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KIEV, October 15. /TASS/. Ukraine is ready to sue the Russian Federation over the issue of debt restructuring of Kiev in the amount of $3 bln, Ukrainian Prime Minister Arseniy Yatsenyuk said Thursday.
"We are ready for the judicial proceedings," he said.
According to Yatsenyuk, Kiev offers Moscow to re-examine on October 29 the conditions of partial relief of Ukrainian debt that were earlier submitted to the special committee of creditors.
"We propose Russia to once again decide on October 29 - are they ready or not to accept [Ukrainian conditions - TASS]," Yatsenyuk said.
According to him, if Russia refuses, Kiev intends to solve this issue in court. He urged Russia to "join normal countries that made the decision to restructure."
"The issue with $3 bln debt Russia should restructure and partly write down remains outstanding. We suggest that Russia accept restructuring conditions of the creditors committee on October 29," Yatsenyuk said.
"No other conditions will be offered to Russia," he added.
Ukraine's foreign guaranteed debt currently stands at $70.5 bln, Yatsenyuk added.
"Total amount of the foreign debt was $73.1 bln as of December 31, 2013. The state and guaranteed debt was $70.5 bln as of September 1, 2015," he added.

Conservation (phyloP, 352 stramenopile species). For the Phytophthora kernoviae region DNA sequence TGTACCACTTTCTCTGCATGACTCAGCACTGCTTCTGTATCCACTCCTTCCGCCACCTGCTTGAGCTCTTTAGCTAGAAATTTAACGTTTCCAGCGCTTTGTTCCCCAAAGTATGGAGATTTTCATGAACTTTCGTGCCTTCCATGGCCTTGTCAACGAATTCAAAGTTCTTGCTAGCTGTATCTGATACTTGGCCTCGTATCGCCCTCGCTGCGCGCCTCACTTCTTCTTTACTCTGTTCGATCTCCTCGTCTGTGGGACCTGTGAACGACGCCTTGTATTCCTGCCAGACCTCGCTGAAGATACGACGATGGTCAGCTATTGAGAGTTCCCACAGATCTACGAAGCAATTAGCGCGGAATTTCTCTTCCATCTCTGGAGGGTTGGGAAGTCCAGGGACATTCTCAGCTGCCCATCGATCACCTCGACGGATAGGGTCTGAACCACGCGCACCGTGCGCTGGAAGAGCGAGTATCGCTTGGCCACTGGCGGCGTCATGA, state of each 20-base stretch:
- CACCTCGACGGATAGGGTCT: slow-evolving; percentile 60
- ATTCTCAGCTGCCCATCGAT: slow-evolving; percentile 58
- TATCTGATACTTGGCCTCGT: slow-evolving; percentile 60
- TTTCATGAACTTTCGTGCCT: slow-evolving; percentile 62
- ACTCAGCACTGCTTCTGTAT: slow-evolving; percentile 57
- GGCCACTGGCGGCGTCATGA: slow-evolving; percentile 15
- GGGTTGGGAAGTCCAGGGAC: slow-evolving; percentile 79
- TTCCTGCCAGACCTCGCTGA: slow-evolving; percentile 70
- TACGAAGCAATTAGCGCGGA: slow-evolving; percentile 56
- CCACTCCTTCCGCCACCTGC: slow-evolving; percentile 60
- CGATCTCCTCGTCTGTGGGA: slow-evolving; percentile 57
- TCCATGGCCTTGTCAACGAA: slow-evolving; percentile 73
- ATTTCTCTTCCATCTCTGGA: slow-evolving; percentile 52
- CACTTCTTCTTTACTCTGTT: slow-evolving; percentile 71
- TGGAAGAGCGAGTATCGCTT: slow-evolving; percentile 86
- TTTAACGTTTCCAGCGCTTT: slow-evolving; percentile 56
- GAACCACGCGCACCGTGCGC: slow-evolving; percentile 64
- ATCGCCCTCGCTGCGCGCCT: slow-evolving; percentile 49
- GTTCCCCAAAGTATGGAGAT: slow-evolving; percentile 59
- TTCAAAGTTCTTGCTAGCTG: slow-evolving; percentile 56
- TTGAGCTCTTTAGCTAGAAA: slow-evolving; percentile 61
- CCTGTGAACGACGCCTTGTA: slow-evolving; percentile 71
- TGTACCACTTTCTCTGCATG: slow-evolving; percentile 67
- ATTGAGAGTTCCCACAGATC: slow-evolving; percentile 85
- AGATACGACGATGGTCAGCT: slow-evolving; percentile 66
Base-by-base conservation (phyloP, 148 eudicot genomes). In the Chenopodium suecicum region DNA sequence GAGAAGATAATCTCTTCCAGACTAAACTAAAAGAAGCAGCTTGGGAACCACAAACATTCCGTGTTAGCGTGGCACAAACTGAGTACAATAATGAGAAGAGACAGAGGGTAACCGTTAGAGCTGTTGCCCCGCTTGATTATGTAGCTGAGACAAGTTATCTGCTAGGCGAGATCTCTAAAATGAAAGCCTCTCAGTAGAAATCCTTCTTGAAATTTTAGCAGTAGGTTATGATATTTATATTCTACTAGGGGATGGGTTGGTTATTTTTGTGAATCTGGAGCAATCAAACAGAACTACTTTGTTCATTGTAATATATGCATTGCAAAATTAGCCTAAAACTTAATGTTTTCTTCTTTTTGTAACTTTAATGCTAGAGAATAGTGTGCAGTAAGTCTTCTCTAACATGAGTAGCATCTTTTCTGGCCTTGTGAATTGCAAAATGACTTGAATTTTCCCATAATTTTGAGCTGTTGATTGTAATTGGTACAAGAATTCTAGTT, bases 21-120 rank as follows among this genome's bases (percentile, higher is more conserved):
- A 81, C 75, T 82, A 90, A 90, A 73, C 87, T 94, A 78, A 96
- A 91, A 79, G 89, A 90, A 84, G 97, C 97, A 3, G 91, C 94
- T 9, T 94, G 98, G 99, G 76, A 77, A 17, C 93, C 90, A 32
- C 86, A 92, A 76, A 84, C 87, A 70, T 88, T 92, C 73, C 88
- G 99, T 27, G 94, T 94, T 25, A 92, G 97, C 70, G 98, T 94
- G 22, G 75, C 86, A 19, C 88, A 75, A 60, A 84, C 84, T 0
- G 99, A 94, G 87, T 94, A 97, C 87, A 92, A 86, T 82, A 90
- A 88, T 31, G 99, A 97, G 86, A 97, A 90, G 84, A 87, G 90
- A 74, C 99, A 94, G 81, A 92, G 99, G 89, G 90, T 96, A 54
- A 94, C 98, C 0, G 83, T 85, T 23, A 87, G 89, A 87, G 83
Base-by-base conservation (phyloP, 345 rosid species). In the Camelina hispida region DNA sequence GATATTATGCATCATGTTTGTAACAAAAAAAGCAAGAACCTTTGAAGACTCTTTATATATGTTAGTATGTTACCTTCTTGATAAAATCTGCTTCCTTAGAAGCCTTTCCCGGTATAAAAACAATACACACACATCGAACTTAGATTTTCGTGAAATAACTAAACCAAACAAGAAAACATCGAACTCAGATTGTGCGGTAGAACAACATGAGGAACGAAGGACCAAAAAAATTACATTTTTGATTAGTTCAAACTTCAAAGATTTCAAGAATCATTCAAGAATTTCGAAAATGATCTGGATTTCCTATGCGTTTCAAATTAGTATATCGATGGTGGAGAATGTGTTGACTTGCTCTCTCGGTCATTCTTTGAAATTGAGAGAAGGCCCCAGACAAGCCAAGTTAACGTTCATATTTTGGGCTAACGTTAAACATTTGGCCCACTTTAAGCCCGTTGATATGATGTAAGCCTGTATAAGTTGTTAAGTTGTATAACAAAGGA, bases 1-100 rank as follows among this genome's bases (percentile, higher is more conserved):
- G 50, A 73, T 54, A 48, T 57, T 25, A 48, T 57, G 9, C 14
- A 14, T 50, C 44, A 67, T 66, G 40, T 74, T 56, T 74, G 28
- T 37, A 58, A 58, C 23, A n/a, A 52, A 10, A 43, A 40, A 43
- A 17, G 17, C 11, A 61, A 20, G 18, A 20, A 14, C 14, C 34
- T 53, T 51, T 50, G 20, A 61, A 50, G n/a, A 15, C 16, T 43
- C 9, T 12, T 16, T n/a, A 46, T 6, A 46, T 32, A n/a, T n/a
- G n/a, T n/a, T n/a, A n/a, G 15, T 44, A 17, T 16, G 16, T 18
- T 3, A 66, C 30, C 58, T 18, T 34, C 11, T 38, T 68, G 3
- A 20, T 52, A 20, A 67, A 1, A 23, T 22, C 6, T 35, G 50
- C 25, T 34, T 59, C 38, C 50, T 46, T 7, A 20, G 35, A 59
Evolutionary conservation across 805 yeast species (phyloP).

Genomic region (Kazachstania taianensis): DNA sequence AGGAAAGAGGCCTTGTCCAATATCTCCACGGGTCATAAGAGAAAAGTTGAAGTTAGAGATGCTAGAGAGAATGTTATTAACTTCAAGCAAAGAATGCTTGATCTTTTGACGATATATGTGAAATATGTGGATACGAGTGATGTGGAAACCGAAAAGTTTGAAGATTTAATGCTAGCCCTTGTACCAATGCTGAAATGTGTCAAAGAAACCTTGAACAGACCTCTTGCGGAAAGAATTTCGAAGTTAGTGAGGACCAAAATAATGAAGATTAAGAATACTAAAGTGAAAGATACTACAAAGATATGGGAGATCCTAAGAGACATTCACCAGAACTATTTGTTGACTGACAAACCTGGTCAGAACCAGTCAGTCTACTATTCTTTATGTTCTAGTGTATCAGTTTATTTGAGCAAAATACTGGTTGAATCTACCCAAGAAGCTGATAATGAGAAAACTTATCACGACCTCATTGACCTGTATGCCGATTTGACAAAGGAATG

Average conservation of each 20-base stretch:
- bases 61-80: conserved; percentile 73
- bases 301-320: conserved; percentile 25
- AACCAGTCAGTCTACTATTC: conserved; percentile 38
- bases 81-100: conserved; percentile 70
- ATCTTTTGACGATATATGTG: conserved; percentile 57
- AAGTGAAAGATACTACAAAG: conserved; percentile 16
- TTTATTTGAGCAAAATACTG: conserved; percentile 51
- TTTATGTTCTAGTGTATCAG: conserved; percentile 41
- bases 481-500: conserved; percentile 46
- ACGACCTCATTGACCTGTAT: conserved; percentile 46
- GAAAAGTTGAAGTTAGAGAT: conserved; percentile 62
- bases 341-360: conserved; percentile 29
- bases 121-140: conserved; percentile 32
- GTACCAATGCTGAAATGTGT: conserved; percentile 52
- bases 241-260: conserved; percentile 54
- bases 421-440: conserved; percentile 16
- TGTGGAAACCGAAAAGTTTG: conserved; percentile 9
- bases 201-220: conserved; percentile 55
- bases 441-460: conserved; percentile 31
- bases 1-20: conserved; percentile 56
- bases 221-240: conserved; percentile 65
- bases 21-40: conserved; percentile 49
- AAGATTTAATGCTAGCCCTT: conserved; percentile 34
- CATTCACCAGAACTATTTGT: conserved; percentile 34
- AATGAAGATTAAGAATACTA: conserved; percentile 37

Ukraine’s Ministry of Finance has been dealing with restructuring for 1.5 years, Yatsenyuk said.
According to the Kremlin, Moscow’s position on Ukraine’s debt restructuring remains unchanged. Kiev must pay off the debt in full and on time, Kremlin spokesman Dmitry Peskov told TASS on Thursday.
"As for Ukraine’s state debt, nothing has changed in the position of the Russian side," Peskov said.
The Russian government made a statement last month that Moscow was expecting Kiev to repay the debt in full and on schedule.
The Russian government also said it would be better for the debtor to pay off the debt right now because a default on its obligations would cost it much more and Kiev would have to pay judicial expenses and penalties for overdue liabilities.
The Ukrainian financial authorities have said on many occasions they consider Russia’s $3 billion loan as a commercial debt and insist on its restructuring. Meanwhile, Russia insists the loan is a state debt and demands its full redemption.
Debt restructuring results are crucial for Ukraine to get new loan tranches from the IMF.
Russia made a decision in late 2013 to invest up to $15 billion in Ukraine’s sovereign Eurobonds. Soon afterwards, Russia bought Ukraine’s first Eurobond tranche worth $3 billion with a two-year maturity and a coupon rate of 5% per annum and coupon payments every six months.
Russia subsequently decided against investing the other $12 billion in Ukraine’s bonds.